June 21, 2021

Off the Shelf: The Aging of America, as Opportunity

Consider this: In 1900, the average life expectancy in the United States was 49. It is now 77.9, and rising. This year, the oldest of the baby boomers, who make up a quarter of the population, are turning 65. Tens of millions of others in that generation will do the same across the next decade and a half.

In “The Big Shift: Navigating the New Stage Beyond Midlife” (PublicAffairs, $24.99), Marc Freedman argues that we need a “new map of life” to deal with this powerful demographic change.

Mr. Freedman is founder and chief executive of Civic Ventures, a nonprofit research group focused on boomers. He points out that while medical science, improved nutrition and other advances have succeeded in extending our lives, our ability to redefine these longer lives has lagged woefully behind.

Much existing literature on the aging population has been negative, he says. “For more than a decade,” he observes, “we’ve heard one jeremiad after another about the coming cataclysm, as the world is awash in mass codgerdom, bankrupting future generations, overstressing the health care system, and generally feeding a generational war favoring the old and compromising the young.”

But this assumes that boomers will deal with their 60s and 70s in the same way as past generations, Mr. Freedman says. In reality, the period after midlife and before age-induced infirmity — roughly from 60 to 75 — is changing significantly, he argues.

The author wants to broaden the way that people think about this part of life, which he calls the “encore stage.” He also recognizes that our choices during this stage will have a wider impact in a society that has not, on average, saved enough for traditional retirement and cannot count on enough government benefits or company-provided pensions to make up the difference.

The encore stage is not about “clinging to our lost youth,” he says. Rather, it means using one’s evolving identity and experience in ways that are characterized by “purpose, contribution and commitment, particularly to the well-being of future generations.”

With enthusiasm and verve, Mr. Freedman describes how the encore stage has worked for a range of people. There is Gary Maxworthy, who after the death of his wife and decades in the food distribution business joined Vista, part of the AmeriCorps national food service program.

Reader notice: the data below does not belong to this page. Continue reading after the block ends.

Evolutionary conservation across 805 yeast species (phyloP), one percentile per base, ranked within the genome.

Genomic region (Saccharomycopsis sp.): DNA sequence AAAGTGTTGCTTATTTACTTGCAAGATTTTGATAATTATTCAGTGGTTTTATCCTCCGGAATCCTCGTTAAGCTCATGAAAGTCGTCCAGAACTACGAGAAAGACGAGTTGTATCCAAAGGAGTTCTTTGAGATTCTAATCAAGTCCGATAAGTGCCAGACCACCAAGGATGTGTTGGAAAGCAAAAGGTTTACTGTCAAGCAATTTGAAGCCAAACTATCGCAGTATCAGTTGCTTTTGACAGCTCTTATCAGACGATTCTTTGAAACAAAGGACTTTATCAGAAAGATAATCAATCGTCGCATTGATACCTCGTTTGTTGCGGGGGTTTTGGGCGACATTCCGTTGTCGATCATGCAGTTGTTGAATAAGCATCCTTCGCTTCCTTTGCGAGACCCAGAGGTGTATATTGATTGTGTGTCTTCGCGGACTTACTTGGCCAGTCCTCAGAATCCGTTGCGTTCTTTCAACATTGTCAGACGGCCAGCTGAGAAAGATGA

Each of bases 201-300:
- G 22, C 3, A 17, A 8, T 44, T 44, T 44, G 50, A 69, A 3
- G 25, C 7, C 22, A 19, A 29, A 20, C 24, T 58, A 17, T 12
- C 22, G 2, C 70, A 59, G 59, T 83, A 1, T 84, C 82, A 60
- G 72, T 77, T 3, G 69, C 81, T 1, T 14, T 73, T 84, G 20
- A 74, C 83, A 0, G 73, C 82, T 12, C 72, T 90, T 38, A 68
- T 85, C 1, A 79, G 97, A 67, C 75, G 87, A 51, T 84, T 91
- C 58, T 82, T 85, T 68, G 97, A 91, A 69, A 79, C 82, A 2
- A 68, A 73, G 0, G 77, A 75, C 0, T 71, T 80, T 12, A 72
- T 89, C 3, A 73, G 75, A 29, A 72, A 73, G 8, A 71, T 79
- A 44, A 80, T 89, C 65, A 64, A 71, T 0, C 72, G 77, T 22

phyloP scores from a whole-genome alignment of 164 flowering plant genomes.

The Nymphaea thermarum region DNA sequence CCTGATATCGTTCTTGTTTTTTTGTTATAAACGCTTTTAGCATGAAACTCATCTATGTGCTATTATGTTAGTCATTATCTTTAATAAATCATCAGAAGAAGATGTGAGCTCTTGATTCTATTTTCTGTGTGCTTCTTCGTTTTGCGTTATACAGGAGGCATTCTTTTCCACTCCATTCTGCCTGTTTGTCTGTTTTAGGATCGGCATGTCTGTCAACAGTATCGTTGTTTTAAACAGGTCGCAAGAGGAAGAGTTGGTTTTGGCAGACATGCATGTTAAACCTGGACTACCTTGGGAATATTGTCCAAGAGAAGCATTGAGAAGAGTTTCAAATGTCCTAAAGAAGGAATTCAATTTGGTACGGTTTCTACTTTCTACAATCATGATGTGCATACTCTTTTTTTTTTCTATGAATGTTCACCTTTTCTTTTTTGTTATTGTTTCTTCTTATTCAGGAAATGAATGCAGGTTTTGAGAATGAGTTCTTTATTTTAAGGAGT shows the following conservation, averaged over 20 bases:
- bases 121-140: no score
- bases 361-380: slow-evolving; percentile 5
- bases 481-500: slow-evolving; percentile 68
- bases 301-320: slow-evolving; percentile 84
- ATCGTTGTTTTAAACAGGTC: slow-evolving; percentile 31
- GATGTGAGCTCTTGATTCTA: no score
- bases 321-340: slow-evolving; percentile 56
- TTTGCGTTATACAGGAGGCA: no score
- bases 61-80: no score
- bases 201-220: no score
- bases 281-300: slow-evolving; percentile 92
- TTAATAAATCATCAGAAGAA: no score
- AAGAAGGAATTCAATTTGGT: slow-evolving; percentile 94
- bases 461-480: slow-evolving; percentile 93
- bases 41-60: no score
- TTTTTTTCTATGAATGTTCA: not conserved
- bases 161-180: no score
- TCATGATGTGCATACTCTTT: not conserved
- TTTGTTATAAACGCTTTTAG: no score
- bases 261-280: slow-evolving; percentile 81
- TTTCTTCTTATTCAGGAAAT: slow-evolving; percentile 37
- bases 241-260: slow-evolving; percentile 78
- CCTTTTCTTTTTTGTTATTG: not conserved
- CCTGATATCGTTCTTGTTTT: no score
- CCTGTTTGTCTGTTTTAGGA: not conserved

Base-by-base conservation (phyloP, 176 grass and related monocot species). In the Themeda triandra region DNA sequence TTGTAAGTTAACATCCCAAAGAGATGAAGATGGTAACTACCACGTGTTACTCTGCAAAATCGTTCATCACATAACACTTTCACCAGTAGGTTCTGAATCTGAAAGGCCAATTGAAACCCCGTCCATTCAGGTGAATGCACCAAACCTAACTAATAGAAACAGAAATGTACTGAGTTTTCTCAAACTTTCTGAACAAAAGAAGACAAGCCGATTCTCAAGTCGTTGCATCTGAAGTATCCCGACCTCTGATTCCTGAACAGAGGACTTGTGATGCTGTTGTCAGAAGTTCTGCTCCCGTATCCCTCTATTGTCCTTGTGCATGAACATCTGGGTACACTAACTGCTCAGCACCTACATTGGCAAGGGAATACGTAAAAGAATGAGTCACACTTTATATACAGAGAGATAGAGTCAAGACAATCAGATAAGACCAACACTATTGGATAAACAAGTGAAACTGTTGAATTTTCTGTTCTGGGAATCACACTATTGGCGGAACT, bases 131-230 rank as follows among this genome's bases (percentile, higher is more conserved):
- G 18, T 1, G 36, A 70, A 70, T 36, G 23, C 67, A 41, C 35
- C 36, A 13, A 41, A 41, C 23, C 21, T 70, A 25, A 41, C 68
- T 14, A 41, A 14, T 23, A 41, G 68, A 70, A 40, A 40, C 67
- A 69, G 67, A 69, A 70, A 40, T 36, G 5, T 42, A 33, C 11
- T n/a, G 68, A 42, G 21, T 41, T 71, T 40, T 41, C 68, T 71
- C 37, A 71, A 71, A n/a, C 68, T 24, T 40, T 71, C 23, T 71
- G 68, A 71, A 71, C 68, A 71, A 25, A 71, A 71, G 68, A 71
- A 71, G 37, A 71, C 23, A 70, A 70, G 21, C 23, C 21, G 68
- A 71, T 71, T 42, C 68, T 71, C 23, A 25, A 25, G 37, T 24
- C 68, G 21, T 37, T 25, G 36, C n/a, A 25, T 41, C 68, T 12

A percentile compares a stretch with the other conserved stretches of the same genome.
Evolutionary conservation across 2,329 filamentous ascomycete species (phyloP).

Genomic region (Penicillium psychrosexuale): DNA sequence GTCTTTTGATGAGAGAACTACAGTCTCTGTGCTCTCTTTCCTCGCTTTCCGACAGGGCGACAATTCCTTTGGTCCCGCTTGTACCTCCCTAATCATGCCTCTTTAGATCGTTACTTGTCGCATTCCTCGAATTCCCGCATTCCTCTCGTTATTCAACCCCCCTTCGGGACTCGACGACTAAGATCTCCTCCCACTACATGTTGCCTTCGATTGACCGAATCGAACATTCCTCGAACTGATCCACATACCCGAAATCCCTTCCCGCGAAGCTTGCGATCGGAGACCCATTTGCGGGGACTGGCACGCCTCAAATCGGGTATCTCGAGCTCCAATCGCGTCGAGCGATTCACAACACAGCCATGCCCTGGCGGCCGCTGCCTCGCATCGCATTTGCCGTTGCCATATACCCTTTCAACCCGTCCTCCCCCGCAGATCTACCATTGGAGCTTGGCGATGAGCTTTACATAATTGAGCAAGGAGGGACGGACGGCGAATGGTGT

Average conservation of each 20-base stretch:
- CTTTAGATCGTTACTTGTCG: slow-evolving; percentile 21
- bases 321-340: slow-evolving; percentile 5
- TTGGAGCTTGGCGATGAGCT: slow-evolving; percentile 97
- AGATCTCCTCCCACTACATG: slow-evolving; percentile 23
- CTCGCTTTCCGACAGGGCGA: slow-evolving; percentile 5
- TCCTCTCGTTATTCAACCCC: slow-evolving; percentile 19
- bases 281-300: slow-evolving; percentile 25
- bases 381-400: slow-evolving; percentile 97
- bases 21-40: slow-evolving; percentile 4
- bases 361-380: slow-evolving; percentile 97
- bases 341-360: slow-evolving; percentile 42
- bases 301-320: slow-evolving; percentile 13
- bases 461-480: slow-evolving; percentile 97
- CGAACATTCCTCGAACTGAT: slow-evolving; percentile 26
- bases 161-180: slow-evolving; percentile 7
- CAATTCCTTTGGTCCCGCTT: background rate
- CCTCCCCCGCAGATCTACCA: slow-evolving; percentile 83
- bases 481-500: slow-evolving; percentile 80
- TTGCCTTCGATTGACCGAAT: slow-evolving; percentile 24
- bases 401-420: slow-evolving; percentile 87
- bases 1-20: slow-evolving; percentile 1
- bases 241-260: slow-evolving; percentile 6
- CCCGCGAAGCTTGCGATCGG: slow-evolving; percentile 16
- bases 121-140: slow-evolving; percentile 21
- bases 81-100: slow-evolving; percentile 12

Placed in a San Francisco food bank, Mr. Maxworthy started a program called Farm to Family, which distributes blemished produce not fit for supermarket or restaurant purchase to needy families in California. It was Mr. Maxworthy’s accumulated experience, Mr. Freedman writes, that allowed him to create such a program on a vast scale. The transition to the encore stage is often difficult, as Meredith McKenzie discovered after her husband died and she suffered a serious accident. After taking time to reassess her life and moving to a small town in the Sierra Nevada Mountains, Ms. McKenzie became interested in river conservation.

But it took years, several setbacks and significant downsizing of possessions and living expenses before she could cobble together a portfolio of projects — including consulting on water law and environmental planning and teaching part time on the subject — that satisfied her passion for river protection and restoration and allowed her to make enough money to live.

She described her decision to change her life in her late 50s as akin to “walking the high trapeze without a net.”

These and other stories make for engaging and at times enlightening reading. So, too, do Mr. Freedman’s observations about life stages as social constructs that arise and are later revised as the broader social context changes.

For example, he explains that the concept of adolescence, as a transitional stage between childhood and adulthood, began only in the late 19th and early 20th centuries. That is when child labor laws began to prohibit children under 16 from working and public education opportunities kept young people in school, thus lengthening their years of dependence on parents and postponing their adult responsibilities.

In a similar way, Mr. Freedman says, demographic shifts are now creating the conditions for the new encore stage of life.

The book is on weaker ground when it takes up the issue of how to jump-start “the big shift” on a large scale. How, the author asks, “do we ensure that the best thing that ever happened to us as individuals, the prospect of extended and healthier lives, is a boon to the broader community, now and into the future?”

He sketches out 10 possibilities for answering this question, including a “gap year for grown-ups,” retraining and education, revamping of human resources policies to help workers move to a new stage of life, and the creation of special savings accounts for managing those transitions.

Each of the ideas makes theoretical sense, but where is the money, momentum and institutional power to move them off the whiteboard and into practice? Here, the book is largely silent.